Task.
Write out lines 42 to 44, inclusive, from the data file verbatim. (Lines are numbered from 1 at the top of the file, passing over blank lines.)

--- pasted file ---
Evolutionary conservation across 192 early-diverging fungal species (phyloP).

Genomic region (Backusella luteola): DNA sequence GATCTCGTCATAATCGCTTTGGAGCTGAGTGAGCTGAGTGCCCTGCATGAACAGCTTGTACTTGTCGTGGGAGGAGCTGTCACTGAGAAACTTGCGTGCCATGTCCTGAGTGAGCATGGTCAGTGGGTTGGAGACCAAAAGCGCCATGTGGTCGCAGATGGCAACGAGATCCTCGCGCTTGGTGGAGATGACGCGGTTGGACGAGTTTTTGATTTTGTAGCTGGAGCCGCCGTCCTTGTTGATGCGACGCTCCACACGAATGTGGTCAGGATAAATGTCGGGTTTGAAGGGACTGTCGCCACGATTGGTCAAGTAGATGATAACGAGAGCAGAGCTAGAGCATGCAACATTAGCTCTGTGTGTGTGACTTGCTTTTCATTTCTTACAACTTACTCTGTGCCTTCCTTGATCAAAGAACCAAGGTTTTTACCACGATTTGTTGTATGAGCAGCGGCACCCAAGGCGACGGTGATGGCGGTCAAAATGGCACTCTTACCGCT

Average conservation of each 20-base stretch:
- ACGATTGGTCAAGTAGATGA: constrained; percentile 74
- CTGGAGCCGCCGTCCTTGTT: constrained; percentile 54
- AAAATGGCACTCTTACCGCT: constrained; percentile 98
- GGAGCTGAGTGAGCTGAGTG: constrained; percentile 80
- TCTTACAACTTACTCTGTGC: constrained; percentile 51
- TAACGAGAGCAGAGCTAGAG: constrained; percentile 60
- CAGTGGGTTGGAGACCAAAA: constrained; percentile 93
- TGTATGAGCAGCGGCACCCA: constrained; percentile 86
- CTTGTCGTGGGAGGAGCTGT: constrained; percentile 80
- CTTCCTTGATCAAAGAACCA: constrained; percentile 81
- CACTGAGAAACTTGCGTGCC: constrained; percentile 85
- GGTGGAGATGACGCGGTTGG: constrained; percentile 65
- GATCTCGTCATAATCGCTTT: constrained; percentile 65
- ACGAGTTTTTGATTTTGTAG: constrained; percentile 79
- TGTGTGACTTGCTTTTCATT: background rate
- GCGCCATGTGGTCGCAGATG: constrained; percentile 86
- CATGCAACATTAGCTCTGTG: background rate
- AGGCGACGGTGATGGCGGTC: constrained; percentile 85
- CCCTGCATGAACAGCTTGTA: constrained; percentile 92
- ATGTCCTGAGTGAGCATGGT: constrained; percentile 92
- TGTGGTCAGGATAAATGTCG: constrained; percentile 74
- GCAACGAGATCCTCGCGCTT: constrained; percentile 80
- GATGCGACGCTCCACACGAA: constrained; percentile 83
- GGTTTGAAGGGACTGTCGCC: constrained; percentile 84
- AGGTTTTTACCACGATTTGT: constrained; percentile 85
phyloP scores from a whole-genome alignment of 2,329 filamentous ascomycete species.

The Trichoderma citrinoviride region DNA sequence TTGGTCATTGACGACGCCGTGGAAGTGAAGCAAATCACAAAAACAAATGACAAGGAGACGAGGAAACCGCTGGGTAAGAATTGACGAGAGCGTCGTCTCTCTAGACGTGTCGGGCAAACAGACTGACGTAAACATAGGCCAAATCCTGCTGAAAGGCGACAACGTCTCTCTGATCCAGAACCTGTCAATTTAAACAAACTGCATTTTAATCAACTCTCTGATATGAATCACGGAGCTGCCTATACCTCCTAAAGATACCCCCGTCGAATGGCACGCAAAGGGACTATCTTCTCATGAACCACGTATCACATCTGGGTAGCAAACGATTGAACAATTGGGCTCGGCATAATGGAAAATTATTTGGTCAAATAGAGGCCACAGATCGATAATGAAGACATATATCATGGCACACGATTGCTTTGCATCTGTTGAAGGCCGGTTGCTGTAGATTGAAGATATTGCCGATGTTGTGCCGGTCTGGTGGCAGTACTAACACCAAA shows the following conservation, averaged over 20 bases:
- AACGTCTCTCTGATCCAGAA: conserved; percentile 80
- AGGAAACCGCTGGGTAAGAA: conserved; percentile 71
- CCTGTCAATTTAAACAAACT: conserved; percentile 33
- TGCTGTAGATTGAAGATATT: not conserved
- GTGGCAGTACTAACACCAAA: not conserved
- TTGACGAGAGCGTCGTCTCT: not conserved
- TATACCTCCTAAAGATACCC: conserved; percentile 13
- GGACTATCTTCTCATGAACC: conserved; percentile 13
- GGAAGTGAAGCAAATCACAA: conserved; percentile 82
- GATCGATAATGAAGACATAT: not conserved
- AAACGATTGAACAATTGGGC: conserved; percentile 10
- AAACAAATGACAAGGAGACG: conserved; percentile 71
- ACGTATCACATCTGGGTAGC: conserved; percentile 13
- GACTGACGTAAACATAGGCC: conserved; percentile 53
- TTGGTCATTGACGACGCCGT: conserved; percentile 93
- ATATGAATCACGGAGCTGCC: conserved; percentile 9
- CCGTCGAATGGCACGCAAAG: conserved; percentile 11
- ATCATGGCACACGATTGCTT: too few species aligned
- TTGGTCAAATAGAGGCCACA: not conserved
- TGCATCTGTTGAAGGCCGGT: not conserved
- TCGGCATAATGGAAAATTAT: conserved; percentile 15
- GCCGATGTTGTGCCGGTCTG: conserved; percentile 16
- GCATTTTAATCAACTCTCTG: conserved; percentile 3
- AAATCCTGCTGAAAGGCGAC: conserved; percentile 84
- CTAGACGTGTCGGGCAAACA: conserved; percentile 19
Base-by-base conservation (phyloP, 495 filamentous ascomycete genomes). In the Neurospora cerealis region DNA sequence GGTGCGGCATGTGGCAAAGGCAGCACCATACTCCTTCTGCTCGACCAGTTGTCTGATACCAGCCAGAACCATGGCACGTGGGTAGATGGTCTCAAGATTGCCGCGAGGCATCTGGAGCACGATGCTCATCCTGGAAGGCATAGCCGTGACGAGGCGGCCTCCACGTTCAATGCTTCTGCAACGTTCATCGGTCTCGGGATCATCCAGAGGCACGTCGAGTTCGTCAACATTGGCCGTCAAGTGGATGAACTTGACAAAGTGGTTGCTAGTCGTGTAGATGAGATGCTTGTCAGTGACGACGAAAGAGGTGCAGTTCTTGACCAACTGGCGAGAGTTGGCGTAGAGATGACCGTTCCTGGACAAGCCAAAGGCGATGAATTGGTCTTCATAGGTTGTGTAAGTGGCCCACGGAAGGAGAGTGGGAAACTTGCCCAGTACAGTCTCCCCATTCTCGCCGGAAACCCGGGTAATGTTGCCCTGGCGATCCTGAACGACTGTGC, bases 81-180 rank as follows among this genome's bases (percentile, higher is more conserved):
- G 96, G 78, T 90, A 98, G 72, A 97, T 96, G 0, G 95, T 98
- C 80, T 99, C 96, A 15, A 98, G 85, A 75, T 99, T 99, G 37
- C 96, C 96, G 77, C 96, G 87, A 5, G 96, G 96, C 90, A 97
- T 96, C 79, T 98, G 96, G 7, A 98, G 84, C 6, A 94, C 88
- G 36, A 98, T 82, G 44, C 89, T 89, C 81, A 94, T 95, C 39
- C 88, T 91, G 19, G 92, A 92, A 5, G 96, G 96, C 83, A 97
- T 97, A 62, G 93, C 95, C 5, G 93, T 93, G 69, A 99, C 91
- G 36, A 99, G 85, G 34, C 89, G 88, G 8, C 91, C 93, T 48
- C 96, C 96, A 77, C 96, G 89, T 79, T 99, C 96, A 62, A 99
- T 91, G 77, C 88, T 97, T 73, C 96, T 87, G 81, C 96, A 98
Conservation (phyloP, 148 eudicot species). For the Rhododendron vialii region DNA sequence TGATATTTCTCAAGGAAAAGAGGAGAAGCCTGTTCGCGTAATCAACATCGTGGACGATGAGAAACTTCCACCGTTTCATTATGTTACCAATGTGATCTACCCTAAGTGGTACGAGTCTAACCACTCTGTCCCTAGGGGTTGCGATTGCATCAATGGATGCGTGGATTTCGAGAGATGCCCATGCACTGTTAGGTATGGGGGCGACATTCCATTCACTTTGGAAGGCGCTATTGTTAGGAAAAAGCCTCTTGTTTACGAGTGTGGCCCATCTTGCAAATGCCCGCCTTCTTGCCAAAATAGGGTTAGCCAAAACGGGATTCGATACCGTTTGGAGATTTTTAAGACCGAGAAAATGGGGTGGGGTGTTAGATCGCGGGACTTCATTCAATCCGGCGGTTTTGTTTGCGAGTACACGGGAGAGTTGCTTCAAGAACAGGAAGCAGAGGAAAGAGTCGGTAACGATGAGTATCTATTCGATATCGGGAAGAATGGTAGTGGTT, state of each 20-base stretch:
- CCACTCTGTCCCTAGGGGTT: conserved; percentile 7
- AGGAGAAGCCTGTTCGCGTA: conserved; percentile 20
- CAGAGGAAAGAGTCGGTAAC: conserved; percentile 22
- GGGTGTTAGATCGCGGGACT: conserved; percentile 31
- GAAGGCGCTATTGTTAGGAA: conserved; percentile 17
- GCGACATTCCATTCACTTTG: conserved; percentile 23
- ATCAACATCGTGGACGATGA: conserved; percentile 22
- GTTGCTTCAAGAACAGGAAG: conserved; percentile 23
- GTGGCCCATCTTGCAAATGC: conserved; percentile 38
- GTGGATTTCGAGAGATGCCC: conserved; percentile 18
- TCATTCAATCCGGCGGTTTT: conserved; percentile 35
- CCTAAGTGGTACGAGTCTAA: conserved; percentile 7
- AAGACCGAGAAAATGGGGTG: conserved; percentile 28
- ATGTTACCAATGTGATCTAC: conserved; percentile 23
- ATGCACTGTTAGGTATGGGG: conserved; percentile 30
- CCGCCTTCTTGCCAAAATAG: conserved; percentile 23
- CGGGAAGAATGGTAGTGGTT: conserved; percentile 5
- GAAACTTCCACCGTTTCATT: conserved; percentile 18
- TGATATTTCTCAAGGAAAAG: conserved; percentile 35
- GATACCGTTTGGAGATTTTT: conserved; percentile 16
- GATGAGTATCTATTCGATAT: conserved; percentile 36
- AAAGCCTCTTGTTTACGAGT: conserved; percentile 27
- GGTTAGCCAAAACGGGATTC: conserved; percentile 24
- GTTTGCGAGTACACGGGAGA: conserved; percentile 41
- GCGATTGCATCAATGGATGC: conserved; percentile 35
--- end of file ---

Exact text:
- AAACAAATGACAAGGAGACG: conserved; percentile 71
- ACGTATCACATCTGGGTAGC: conserved; percentile 13
- GACTGACGTAAACATAGGCC: conserved; percentile 53